In rapidly changing, complex landscapes organization leaders need concrete plans not simplistic advice. Reactive plans often entrench the problem. But when many minds focus together a new array of ideas and options can generate profound insight, creative strategy and high resolve in the whole group. What can leaders, consultants and facilitators do to ensure this happens?
As a master practitioner of ICAs Technology of Participation (ToPTM) Bill Staples fully illustrates the breadth and depth of the transformation that comes from fully engaging people in the decisions that affect their work and lives. This book pulls back the veil on todays most powerful facilitation and reveals transformational philosophy, methods and tools used around the world. ToP practitioners will especially benefit from the case studies and detailed procedures that launch organizational transformation.
There are few organizations that have contributed so much to the improvement of group problem solving and decision-making as the Institute of Cultural Affairs. Over the past 25 years, its Technology of Participation has become known the world over and is applied in every sector of society. This book provides a thorough introduction to ToP including its background, purpose, methods, and applications. Bill Staples integrates and presents this information in a way that makes it accessible to anyone concerned with engaging people in effective problem solving and decision-making.
Sandy Schuman, author of Creating a Culture of Collaboration: The International Association of Facilitators Handbook and The Handbook for Working with Difficult Groups: How They Are Difficult, Why They Are Difficult and What You Can Do About It
ICA is truly one of the pioneers of the participatory approach to planning and deliberation. Its commitment to participatory, democratic values is authentic and trustworthy.Sam Kaner, author
Chuck Leader, LtCol USMC (Ret.) and information technology company CEO;
"A Winning Combination," Marine Corps Gazette, March 2005.
Certain to Win [Sun Tzu ́s prognosis for generals who follow his advice] develops the strategy of the late US Air Force Colonel John R. Boyd for the world of business.
The success of Robert Coram’s monumental biography, Boyd, the Fighter Pilot Who Changed the Art of War, rekindled interest in this obscure pilot and documented his influence on military matters ranging from his early work on fighter tactics to the USMC ́s maneuver warfare doctrine to the planning for Operation Desert Storm. Unfortunately Boyd’s written legacy, consisting of a single paper and a four-set cycle of briefings, addresses strategy only in war. [All of Boyd ́s briefings are available on Slightly East of New.]Boyd and Business
Boyd did study business. He read everything he could find on the Toyota Production System and came to consider it as an implementation of ideas similar to his own. He took business into account when he formulated the final version of his “OODA loop” and in his last major briefing, Conceptual Spiral, on science and technology. He read and commented on early drafts of this manuscript, but he never wrote on how business could operate more profitably by using his ideas.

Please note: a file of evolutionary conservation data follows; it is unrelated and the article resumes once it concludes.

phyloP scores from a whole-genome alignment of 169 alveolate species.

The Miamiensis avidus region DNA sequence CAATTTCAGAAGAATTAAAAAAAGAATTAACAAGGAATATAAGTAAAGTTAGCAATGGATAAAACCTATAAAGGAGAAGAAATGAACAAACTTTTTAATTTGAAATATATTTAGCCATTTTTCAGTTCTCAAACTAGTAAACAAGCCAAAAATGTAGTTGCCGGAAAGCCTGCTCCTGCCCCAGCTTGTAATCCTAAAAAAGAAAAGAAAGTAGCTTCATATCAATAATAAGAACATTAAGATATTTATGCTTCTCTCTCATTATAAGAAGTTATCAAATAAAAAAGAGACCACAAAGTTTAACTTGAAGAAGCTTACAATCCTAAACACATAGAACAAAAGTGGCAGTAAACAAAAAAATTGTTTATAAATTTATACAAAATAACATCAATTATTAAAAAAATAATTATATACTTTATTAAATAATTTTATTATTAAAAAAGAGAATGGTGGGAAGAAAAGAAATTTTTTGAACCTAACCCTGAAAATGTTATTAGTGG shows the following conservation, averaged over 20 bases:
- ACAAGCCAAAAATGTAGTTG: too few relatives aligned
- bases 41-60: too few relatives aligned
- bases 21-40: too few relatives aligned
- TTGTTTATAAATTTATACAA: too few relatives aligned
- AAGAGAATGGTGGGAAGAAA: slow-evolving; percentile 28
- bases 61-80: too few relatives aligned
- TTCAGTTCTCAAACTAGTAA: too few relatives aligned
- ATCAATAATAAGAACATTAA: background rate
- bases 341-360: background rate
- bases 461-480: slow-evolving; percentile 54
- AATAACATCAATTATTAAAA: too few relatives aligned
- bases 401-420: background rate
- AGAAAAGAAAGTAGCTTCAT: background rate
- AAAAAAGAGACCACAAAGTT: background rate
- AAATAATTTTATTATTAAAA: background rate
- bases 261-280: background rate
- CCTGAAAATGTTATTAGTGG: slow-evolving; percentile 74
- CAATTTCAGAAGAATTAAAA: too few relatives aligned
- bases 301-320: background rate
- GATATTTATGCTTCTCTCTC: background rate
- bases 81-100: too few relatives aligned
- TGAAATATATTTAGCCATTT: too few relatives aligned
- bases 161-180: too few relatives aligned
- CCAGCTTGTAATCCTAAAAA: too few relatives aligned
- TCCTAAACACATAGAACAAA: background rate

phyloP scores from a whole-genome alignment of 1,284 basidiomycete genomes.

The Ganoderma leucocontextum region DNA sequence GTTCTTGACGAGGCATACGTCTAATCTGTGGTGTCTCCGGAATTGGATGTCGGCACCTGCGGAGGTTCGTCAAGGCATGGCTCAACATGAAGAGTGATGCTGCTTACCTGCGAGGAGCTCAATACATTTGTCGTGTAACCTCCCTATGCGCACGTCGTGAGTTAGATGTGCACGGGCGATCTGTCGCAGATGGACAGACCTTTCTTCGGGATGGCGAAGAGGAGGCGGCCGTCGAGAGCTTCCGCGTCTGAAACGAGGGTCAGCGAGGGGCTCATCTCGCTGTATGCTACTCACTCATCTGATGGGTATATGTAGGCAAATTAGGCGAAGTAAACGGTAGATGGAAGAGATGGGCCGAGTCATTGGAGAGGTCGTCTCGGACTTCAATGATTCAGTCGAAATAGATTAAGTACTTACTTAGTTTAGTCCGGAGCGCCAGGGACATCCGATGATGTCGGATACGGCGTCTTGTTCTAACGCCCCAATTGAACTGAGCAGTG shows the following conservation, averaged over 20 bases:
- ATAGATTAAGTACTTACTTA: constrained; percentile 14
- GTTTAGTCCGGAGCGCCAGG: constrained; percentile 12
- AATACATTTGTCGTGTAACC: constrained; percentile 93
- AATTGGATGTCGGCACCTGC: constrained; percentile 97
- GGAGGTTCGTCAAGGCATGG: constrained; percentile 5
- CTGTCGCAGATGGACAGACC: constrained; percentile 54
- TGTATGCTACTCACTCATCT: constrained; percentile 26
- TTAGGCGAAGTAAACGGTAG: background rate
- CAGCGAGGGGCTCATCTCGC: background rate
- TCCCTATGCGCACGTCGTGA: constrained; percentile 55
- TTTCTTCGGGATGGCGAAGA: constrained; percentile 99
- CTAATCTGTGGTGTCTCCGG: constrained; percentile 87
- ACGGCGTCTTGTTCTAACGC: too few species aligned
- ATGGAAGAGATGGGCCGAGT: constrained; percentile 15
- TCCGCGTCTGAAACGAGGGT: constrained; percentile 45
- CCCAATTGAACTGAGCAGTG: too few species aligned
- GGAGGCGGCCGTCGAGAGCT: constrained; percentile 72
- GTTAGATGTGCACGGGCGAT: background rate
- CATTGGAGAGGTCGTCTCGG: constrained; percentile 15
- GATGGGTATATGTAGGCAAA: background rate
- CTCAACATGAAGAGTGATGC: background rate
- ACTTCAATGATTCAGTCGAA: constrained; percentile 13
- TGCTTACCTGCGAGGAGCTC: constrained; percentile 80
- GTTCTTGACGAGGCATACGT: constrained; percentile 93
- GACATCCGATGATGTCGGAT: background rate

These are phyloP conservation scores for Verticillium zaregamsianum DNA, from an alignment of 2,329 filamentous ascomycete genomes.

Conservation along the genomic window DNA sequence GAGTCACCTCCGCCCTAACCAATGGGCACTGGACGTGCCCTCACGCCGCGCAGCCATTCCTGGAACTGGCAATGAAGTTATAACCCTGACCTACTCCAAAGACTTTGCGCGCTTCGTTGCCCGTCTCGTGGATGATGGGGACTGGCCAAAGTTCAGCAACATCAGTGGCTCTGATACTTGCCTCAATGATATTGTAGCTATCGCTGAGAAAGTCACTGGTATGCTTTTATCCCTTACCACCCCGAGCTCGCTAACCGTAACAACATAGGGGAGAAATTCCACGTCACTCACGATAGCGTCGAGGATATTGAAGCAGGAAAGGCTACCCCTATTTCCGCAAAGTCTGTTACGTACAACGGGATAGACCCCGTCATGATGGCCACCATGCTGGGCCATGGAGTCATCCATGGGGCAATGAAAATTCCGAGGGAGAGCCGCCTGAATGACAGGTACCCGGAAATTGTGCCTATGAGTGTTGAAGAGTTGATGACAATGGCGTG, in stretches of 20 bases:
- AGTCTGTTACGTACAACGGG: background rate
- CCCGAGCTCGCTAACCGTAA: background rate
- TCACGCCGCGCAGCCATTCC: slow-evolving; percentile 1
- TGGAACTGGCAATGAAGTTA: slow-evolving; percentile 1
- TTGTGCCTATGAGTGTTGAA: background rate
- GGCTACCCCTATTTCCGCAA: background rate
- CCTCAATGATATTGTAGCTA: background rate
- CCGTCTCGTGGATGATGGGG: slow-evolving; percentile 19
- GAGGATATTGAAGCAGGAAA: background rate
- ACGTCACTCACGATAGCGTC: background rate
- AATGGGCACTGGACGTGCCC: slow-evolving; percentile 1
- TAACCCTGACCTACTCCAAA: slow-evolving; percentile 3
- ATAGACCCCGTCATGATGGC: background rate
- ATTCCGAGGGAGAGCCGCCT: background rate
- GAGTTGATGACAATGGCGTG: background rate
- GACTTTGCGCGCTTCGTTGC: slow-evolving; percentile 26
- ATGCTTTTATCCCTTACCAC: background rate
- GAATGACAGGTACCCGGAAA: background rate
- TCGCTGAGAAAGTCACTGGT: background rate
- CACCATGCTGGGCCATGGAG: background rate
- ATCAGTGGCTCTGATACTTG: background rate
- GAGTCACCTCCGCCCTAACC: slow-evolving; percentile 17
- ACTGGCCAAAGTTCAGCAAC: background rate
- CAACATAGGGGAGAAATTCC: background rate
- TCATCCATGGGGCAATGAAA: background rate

Other writers and business strategists have taken up the challenge, introducing Boyd’s concepts and suggesting applications to business. Keith Hammonds, in the magazine Fast Company, George Stalk and Tom Hout in Competing Against Time, and Tom Peters most recently in Re-imagine! have described the OODA loop and its effects on competitors.
They made significant contributions. Successful businesses, though, don’t concentrate on affecting competitors but on enticing customers. You could apply Boyd all you wanted to competitors, but unless this somehow caused customers to buy your products and services, you’ve wasted time and money. If this were all there were to Boyd, he would rate at most a sidebar in business strategy.Business is not War
Part of the problem has been Boyd’s focus on war, where “affecting competitors” is the whole idea. Armed conflict was his life for nearly 50 years, first as a fighter pilot, then as a tactician and an instructor of fighter pilots, and after his retirement, as a military philosopher. Coram describes (and I know from personal experience) how his quest consumed Boyd virtually every waking hour.
It was not a monastic existence, though, since John was above everything else a competitor and loved to argue over beer and cigars far into the night. During most of the 1970s and 80s he worked at the Pentagon, where he could share ideas and debate with other strategists and practitioners of the art of war. The result was the remarkable synthesis we know as Patterns of Conflict.
In a fast-paced and entertaining style, three luminaries of the DevOps movement deliver a story that anyone who works in IT will recognize. Readers will not only learn how to improve their own IT organizations, they'll never view IT the same way again.
“[Crucial Conversations] draws our attention to those defining moments that literally shape our lives, our relationships, and our world. . . . This book deserves to take its place as one of the key thought leadership contributions of our time.”
—from the Foreword by Stephen R. Covey, author of The 7 Habits of Highly Effective People
“The quality of your life comes out of the quality of your dialogues and conversations. Here’s how to instantly uplift your crucial conversations.”
—Mark Victor Hansen, cocreator of the #1 New York Times bestselling series Chicken Soup for the Soul®
The first edition of Crucial Conversations exploded onto the scene and revolutionized the way millions of people communicate when stakes are high. This new edition gives you the tools to:Prepare for high-stakes situations Transform anger and hurt feelings into powerful dialogue Make it safe to talk about almost anything Be persuasive, not abrasive